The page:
Last month marked an important moment for the nonprofit human services workforce. Members of the District Council 1707 (DC 1707) labor union and a membership organization of childcare providers, Day Care Council of New York (DCCNY), negotiated a four-year contract for 2,700 daycare workers in New York City serving 10,500 children. This negotiation process was unique because the New York City Office of Management and Budget (OMB) and Office of Labor Relations (OLR) were largely driving the process. OMB and OLR intervened because the City is ultimately in control of contract funding levels, which determine benefits and salaries.
While this contract will apply only to those daycare workers represented by the DC 1707 union in New York City, it raises important questions about the human services workforce as a whole—a workforce that provides critical services on behalf of government and that is comprised predominantly of people of color and women. Who should determine the wages of the human services workforce? How should compensation be set? The answers to these questions have significant implications for economic development and equity.
Government relies on nonprofit human services organizations to deliver high-quality programs that help individuals cope with and overcome diverse challenges, and create opportunities for people of all backgrounds to live safe, healthy, productive lives. Currently, the City has approximately 4,000 contracts with roughly 1,200 nonprofit organizations, and there are more than 100,000 human services workers in the City. Many of these organizations receive 80 to 90 percent of their funding from the government, and unlike other industries, nonprofits cannot increase prices or pull from a profit margin to fund wage and benefit increases. When the government constricts nonprofit funding, it constricts nonprofit worker compensation, as nonprofits simply cannot afford to pay a living wage or provide decent health insurance coverage or retirement plans for their employees. For service providers, attracting and retaining committed and specialized workers is crucial, as they are the foundation of programmatic success.
Despite the clear importance of the services they provide, the members of this workforce increasingly find themselves in the very same position as their clients—in need of social service assistance to provide for their families. Furthermore, given the demographic makeup (84 percent female and 75 percent people of color of this workforce), it is a key proxy for equitable development. When we underinvest in human services workers, we perpetuate the cycle of poverty for thousands of people of color and women.
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Unfortunately, decades of chronic underfunding among this workforce and the organizations themselves have resulted in a fiscal crisis for New York’s nonprofit sector. In 2013, nearly one in five human-services providers were insolvent. This dire situation has forced the city to take action, and the government has taken a number of steps to improve compensation levels for workers in this field. Last year, New York City’s Mayor de Blasio set a $15 wage floor on human services contracts and funded that increase. Additionally, he provided a 2.5 percent increase to all workers covered by City contracts. But more must be done, as human services workers had not seen a cost-of-living increase in the six years prior to these crucial investments.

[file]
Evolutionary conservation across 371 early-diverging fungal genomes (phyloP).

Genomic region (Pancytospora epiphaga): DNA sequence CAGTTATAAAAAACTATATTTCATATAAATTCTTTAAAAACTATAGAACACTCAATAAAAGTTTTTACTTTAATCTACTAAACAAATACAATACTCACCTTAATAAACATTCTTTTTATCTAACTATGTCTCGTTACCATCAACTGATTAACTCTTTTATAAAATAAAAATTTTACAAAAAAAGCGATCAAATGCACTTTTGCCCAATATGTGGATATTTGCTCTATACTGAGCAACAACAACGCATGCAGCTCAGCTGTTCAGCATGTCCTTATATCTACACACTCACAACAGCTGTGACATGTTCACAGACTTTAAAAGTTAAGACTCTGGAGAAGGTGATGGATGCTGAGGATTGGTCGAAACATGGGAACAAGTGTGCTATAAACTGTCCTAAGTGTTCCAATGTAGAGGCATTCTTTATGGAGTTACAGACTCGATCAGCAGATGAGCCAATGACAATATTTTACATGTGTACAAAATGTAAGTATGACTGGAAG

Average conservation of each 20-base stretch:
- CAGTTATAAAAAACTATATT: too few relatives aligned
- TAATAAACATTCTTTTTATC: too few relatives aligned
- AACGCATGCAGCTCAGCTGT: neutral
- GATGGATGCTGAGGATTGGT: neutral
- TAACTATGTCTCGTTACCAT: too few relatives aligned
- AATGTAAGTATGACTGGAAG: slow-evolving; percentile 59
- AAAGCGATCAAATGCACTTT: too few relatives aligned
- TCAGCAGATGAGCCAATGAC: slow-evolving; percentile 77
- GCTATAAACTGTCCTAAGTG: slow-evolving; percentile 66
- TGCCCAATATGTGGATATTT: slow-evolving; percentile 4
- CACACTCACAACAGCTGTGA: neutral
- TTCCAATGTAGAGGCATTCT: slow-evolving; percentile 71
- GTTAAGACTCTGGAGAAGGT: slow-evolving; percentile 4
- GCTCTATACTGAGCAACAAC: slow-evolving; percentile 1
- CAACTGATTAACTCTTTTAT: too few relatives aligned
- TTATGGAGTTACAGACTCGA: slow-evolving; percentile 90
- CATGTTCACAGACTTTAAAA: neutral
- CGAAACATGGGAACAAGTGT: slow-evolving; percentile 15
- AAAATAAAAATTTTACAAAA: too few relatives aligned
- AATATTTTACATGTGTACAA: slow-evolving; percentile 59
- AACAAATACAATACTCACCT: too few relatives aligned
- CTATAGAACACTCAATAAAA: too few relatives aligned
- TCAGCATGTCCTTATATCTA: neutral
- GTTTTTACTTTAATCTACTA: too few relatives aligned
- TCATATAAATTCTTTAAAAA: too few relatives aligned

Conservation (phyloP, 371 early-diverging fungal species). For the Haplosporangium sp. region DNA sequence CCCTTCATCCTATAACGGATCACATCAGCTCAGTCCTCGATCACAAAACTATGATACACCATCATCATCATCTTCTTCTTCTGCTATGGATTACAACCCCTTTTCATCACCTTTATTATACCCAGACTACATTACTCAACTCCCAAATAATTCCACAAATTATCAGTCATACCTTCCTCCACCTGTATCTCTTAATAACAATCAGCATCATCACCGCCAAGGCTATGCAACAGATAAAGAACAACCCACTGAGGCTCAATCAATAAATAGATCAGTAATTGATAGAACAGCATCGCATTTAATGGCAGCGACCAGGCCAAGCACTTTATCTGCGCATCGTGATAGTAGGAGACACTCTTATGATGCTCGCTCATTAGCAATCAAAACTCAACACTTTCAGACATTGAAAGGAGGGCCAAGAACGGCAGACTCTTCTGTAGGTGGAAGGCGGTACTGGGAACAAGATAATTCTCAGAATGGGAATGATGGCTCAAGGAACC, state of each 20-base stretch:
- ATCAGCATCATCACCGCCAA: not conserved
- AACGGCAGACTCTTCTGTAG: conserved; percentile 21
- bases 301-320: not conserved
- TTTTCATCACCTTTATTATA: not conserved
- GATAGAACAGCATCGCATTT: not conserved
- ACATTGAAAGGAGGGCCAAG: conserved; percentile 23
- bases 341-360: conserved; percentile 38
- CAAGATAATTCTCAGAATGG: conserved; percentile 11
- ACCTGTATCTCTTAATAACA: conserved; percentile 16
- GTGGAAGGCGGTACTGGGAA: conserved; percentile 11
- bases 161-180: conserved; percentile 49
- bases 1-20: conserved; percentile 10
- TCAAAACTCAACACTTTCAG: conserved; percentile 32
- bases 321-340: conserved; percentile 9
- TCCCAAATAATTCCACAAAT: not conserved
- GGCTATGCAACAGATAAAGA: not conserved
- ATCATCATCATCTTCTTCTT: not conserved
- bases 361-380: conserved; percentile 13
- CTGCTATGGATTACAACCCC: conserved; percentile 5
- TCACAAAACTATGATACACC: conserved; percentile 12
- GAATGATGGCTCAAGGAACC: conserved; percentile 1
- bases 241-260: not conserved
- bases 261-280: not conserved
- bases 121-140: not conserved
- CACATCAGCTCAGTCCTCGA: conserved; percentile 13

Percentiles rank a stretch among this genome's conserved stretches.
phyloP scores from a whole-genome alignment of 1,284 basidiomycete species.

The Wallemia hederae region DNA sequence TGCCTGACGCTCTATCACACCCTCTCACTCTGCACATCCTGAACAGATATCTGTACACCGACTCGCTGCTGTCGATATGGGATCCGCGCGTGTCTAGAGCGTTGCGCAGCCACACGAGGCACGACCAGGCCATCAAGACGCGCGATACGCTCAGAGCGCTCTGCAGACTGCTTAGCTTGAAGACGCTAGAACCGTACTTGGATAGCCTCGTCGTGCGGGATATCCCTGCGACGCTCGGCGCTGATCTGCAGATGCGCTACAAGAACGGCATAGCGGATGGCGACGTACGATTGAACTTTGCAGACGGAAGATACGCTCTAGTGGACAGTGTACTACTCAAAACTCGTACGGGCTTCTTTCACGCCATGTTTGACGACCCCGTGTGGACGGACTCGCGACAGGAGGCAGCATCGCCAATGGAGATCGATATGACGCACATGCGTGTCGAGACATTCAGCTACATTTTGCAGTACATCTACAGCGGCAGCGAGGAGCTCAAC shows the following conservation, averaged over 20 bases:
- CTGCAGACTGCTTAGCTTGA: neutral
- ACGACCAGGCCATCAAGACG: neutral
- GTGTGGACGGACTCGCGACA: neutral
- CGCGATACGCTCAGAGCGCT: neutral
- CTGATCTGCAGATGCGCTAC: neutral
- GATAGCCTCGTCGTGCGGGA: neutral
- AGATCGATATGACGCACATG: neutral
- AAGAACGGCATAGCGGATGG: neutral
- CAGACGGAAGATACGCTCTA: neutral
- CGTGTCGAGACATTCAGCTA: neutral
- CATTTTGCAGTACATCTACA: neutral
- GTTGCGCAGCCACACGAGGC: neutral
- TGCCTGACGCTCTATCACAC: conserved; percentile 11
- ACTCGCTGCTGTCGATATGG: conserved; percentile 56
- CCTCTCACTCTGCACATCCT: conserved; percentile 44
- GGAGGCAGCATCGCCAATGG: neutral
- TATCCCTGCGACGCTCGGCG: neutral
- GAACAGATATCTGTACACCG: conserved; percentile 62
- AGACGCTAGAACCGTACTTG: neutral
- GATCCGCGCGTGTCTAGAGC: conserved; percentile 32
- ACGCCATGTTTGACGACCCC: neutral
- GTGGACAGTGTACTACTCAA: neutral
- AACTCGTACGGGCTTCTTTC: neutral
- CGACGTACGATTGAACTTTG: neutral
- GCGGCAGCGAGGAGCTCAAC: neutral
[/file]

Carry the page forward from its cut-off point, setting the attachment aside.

These commitments to the human services workforce are monumental, but only the first step in addressing chronic low wages that go back 20 or more years. New York’s real advancement has been in the recent formation of the Nonprofit Resiliency Committee, which brings together members from nonprofits, philanthropy, academia and city agencies to work collaboratively on policy solutions that will drive a stronger, more resilient nonprofit human services sector and workforce.
As we outlined in our report, New York Nonprofits in the Aftermath of FEGS: A Call to Action, this type of collaboration is crucial, and we are hopeful that this will be an avenue for finally addressing the longstanding injustice inherent in the undercompensation of our workforce. The nonprofit sector cannot continue to operate at a fiscal and political deficit, and more importantly, our workforce cannot continue to provide critical services on behalf of government with stagnant and low wages.
The DC 1707 agreement reminds us that government drives compensation levels at nonprofit human service agencies. When government funds nonprofit contracts adequately, they promote equity by boosting compensation and benefits for this predominately female and highly diverse workforce. Governments across the country should pay attention to the developments taking place in New York City and consider taking similar actions to improve compensation levels for this valuable and under-resourced workforce.